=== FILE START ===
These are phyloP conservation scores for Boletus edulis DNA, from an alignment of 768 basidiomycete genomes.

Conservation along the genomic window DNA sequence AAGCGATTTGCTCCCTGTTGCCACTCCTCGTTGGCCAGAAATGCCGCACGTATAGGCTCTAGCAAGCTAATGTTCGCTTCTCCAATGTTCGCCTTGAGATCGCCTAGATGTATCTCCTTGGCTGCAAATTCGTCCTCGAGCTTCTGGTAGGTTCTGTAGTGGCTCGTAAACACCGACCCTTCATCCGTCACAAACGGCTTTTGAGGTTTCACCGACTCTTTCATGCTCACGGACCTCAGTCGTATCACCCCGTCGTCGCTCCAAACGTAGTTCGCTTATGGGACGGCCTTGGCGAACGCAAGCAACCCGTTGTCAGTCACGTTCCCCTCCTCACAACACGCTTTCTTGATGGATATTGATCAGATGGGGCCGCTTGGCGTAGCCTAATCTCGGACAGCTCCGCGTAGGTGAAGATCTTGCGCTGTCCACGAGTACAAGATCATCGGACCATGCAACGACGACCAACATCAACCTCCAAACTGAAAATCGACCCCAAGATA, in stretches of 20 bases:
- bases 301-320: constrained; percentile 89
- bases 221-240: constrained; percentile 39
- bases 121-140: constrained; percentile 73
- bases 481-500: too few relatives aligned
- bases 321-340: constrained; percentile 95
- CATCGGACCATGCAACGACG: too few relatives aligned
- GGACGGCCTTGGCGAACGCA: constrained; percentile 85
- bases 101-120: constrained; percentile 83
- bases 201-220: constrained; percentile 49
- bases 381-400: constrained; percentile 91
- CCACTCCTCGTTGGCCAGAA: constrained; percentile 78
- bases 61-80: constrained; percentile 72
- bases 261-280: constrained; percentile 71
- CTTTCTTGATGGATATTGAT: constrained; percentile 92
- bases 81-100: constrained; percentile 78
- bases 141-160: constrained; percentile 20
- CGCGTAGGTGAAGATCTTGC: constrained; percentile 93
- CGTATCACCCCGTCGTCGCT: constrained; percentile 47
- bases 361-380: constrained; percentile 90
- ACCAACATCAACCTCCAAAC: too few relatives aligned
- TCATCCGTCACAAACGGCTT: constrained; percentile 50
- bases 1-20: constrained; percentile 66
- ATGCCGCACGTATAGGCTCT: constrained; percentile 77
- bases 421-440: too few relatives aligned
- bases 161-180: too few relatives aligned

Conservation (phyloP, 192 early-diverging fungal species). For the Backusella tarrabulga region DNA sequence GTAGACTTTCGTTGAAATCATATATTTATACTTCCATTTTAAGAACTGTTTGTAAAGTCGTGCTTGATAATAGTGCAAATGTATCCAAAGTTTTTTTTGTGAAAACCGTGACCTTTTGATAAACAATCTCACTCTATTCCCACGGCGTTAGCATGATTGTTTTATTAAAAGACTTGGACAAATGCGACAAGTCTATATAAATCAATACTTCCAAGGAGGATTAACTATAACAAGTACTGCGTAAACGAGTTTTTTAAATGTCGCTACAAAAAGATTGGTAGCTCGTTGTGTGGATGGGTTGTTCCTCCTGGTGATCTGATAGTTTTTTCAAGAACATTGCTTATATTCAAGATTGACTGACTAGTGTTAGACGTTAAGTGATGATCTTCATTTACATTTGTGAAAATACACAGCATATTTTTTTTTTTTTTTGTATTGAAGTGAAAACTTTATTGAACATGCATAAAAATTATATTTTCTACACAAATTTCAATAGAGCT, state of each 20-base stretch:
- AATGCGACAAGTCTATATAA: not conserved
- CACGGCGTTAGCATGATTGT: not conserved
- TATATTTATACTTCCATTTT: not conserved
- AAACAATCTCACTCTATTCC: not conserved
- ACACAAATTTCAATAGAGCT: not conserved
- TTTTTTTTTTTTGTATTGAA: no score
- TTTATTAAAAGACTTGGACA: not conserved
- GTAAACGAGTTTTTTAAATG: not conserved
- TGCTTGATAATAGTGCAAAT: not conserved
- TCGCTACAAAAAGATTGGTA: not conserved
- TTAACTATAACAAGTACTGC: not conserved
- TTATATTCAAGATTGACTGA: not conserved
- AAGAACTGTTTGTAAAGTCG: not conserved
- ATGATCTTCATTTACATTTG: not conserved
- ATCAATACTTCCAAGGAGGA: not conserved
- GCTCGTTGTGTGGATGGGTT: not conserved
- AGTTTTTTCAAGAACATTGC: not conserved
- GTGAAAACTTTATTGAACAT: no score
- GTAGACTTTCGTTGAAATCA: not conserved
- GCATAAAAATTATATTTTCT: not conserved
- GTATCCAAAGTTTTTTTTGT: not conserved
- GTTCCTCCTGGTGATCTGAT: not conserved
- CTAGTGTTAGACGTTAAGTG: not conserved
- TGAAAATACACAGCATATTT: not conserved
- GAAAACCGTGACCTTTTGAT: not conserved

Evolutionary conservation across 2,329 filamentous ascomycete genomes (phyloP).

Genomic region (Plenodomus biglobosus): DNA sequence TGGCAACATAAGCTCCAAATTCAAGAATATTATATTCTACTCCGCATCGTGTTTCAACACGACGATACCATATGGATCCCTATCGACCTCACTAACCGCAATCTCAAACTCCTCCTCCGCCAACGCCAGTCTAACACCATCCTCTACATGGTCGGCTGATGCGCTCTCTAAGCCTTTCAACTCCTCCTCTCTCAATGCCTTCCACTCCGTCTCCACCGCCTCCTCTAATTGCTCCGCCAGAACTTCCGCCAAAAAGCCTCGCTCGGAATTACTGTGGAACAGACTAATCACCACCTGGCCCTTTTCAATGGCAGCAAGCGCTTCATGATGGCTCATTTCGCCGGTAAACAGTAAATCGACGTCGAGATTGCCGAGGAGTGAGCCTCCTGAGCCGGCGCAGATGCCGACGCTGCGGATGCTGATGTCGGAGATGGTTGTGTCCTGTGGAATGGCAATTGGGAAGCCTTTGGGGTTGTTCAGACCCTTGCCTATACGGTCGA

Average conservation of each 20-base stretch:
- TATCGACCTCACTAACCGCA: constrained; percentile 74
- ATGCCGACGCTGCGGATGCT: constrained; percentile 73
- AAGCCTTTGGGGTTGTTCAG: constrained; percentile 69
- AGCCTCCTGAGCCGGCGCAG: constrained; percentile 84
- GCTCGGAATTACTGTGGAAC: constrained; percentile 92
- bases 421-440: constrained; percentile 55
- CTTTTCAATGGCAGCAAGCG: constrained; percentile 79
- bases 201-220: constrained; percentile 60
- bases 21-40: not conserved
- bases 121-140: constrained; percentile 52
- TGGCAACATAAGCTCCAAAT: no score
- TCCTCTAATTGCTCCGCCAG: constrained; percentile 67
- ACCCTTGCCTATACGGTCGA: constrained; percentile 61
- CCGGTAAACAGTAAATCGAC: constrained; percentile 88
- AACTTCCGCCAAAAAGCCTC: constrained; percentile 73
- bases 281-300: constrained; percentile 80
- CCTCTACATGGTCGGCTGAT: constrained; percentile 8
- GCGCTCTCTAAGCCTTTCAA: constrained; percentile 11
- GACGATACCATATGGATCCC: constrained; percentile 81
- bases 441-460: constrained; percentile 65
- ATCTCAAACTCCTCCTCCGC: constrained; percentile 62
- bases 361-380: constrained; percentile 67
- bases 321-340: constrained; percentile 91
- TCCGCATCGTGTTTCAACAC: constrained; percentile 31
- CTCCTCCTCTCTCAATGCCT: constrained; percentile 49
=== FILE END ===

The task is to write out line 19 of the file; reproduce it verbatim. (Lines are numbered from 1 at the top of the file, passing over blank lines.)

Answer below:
- CGCGTAGGTGAAGATCTTGC: constrained; percentile 93